Calling the environment “very business-friendly,” Taylor said the West Columbia city government makes it easy for developers and businesses to fulfill their goals.
“They really work with you diligently to get zoning. The citizens here are very interested in it, participate with the process and make it quick,” he said. “Building permits are quick to get. They have the planning commission in City Council. They don’t have the additional four or five layers of bureaucracy. … The cost of doing business is less. Taxes are lower here.”
West Columbia director of economic development BJ Unthank said the city appeals to potential businesses because its taxes and fees are competitive with Columbia and Richland County.
“One of the reasons that we’re experiencing this kind of growth is we’re low-cost to operate, low-cost to do business here. Our taxes are lower,” Unthank said. “We’re a safe community, and the city of West Columbia is investing in its public spaces.”
Unthank said the city has bent over backward to help its businesses, making a one-stop shop for its permitting office, licensing office, building inspector and zoning and planning administrators.
“We are ready to serve the public,” he said. “We see our functions here as staff as the public is our customer and we want to make sure they get what they need. Businesses in particular, we’re very business-friendly. We go the extra mile to help people out.”
The city of West Columbia also has invested in public spaces to encourage people to want to live there in addition to working, dining and shopping in the area. In addition to its popular Riverwalk Park, the city recently opened an interactive art park behind State Street, and more public spaces are planned.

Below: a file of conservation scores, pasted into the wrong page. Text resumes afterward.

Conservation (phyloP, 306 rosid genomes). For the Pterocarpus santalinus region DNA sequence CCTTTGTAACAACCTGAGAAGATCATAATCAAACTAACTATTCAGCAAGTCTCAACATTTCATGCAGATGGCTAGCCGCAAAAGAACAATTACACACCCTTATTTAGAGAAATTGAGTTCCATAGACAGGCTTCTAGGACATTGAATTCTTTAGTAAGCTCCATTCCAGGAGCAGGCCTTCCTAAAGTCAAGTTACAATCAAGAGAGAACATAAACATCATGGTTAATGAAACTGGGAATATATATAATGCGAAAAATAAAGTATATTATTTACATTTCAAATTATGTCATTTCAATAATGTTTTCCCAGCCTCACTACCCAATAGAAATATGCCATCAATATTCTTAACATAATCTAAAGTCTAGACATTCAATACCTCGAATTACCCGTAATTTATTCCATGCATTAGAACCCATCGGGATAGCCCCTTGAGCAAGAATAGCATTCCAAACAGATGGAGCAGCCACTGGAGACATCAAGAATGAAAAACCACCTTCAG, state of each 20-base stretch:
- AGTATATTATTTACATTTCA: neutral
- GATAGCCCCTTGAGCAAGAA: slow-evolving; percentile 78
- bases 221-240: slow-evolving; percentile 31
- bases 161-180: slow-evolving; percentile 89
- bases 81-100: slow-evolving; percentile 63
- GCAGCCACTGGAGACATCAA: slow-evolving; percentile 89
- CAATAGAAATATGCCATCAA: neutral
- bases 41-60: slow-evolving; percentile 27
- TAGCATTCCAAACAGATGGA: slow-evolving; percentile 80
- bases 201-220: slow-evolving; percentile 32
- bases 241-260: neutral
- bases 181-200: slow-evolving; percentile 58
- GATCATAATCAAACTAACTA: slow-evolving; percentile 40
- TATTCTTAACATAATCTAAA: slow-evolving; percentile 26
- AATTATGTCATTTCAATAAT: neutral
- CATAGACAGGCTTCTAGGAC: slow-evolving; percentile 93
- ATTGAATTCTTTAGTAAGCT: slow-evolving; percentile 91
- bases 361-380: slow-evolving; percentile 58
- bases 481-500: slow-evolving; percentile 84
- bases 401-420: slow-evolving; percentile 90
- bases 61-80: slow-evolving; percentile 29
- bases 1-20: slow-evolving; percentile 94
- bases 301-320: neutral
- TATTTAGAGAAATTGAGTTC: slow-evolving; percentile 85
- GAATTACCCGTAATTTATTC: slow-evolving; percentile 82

“Those investments are paying off, not only in terms of walkability and livability but also in terms of people wanting to come to the area and invest their businesses and live in the area,” Unthank said.
Taylor said the positive attitude is contagious in West Columbia, spreading to existing business owners who see empty neighboring storefronts becoming occupied. That motivates them to paint, pave parking lots or make other improvements on their properties, he said.
“I think West Columbia is a shining example to all of the other municipal governments in the area that the easier you make it for people to invest in your community, the more people will invest in your community,” he said.
Unthank said the growth in West Columbia goes beyond the commercial districts of State Street, Meeting Street and Triangle City. He said property values are growing in the Avenues residential neighborhood, where a new development is being planned with 34 homes starting in the $200,000s.
“Three or four years ago, you could buy houses in the Avenues for very reasonable pricing. Now they’re hard to come by,” Unthank said. “People have seen the value and they’re buying them, and they’re moving in and living there. … We believe that trend is going to continue.”